InPharm reports on how Boehringer Ingelheim have been found in breach of the ABPI’s Code of Conduct over the lack of a prominant statement as to where prescribing information can be found on its Pradaxa website.
The investigation follows a complaint from an anonymous GP alleging that the “for medical professionals only” section of the Pradaxa website was “not sufficiently rigorous to restrict access to health professionals only” and that because of this there was a clear intention from Boehringer Ingelheim “to facilitate the promotion of Pradaxa to the public”.
I’m sure I’m not the only one who’s been surprised by the amazing speed with which patients have learnt about Pradaxa. Perhaps it’s because of the growing use of the internet by seniors or health searches by their family/carers. Whatever the cause I think it’s not surprising that some Doctors are finding this challenging and it’s only set to become more commonplace especially when you compare the quality of the information most of them have so far received in black and white print with the rich online content:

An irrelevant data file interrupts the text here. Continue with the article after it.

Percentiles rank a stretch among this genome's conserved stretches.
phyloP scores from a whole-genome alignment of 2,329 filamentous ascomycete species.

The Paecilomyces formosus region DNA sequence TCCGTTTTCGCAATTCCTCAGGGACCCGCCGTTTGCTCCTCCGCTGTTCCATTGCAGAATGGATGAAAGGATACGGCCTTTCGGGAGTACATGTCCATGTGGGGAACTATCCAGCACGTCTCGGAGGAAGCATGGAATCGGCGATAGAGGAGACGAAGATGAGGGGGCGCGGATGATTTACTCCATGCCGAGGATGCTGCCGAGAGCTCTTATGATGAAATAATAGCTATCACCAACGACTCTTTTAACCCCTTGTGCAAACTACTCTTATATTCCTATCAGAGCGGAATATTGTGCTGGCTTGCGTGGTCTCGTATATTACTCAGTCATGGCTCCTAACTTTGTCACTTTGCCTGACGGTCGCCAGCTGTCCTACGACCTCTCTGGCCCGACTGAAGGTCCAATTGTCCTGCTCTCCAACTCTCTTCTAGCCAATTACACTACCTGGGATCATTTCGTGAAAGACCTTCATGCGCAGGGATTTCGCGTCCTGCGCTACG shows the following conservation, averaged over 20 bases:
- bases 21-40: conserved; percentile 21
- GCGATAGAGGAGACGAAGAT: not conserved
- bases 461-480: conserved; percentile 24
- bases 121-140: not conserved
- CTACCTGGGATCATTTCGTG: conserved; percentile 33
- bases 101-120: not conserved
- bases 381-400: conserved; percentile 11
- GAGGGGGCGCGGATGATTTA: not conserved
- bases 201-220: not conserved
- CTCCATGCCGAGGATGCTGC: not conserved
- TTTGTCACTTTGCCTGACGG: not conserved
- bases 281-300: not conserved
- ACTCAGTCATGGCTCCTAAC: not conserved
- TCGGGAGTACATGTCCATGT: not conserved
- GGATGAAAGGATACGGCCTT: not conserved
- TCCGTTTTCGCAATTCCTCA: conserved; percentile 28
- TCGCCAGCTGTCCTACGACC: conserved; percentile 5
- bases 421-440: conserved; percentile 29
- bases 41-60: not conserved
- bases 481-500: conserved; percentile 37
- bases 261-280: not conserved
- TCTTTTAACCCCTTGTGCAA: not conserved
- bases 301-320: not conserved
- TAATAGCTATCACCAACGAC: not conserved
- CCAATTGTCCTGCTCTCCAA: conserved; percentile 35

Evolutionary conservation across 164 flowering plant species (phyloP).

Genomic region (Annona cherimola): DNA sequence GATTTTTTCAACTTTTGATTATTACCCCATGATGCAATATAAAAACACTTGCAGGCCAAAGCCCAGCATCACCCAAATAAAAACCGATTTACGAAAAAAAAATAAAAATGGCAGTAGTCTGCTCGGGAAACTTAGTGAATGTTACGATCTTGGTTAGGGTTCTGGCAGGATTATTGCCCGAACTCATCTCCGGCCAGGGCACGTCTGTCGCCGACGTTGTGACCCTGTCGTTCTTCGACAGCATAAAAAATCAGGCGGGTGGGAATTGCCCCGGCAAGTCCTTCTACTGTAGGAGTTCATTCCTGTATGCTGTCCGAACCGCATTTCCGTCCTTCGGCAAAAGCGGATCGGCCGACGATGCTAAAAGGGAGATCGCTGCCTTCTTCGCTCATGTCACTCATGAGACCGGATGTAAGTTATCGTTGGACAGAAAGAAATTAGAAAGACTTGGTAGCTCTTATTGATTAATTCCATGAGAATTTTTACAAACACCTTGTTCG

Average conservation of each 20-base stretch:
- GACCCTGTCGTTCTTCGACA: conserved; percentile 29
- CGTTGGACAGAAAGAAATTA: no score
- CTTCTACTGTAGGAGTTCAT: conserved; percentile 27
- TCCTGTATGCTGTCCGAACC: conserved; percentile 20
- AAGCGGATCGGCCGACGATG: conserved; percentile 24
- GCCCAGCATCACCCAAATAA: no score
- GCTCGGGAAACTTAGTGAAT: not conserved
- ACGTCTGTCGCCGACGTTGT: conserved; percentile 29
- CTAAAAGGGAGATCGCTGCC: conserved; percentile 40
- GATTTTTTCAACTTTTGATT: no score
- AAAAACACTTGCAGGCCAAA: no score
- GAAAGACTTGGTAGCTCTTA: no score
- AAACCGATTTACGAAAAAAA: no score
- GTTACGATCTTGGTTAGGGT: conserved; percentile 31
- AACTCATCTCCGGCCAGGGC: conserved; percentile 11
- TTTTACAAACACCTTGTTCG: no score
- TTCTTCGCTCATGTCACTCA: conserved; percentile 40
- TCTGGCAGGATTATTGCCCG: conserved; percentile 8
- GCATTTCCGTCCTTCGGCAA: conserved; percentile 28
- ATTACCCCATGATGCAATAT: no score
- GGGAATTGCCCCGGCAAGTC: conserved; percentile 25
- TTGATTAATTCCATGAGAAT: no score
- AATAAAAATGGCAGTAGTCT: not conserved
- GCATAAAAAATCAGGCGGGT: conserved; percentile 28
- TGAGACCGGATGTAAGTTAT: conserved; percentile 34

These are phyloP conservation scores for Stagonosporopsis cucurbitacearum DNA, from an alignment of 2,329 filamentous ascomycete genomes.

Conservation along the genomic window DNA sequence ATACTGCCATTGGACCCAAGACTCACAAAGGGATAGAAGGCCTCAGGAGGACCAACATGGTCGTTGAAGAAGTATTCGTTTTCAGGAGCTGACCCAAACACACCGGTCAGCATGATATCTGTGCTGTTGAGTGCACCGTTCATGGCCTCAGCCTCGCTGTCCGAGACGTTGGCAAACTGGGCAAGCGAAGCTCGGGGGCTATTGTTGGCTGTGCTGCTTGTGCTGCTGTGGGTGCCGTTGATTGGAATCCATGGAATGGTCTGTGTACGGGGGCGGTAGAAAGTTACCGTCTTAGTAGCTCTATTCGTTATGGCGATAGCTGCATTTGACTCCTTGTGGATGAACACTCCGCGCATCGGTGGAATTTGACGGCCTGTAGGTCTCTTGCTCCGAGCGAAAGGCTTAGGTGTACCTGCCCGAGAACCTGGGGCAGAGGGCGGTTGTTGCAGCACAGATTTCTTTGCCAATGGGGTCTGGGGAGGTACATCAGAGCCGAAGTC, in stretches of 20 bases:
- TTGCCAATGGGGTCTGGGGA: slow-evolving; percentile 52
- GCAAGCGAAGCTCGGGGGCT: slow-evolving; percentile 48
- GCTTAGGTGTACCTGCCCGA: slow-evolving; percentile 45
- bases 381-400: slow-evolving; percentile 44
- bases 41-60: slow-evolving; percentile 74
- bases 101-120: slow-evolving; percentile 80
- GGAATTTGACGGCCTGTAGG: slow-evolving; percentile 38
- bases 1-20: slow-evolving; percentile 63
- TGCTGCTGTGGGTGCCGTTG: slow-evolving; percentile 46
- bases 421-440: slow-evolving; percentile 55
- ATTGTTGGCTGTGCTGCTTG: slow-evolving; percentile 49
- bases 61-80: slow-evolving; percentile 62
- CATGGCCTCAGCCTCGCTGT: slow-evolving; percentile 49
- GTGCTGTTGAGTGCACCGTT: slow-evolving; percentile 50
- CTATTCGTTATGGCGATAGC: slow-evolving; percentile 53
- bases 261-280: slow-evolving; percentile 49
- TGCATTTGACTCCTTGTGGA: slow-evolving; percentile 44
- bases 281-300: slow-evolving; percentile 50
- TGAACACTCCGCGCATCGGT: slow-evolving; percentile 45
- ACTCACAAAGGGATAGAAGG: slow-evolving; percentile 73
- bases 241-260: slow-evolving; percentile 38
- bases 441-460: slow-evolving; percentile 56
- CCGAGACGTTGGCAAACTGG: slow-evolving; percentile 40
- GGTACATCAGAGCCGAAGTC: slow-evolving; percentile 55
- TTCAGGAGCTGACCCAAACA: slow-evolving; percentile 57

Isn’t it about time we accept that if Patients want it and it’s on the open internet they’re going to find it? That pharma brands are going to reach them through publications in less regulated markets? Surely in 2012 there has to be a much more coordinated approach to publishing such important information?
Perhaps the regulators should stipulate that “for medical professionals only” content should only be made available via links from within accredited websites? I’d imagine the various online CPD validation services or accredited professional networks would make possible platforms for this distribution eg. Sermo, Doctors.net.uk, BMJ’s Doc2Doc, etc.
Perhaps it’s only once we see the ability to reach patients with medical professional data disappear from public visibility that the pharma brands will wake up to the enormous opportunity they have to provide much more effective tools to patients that can give them a much richer and healthier experiences?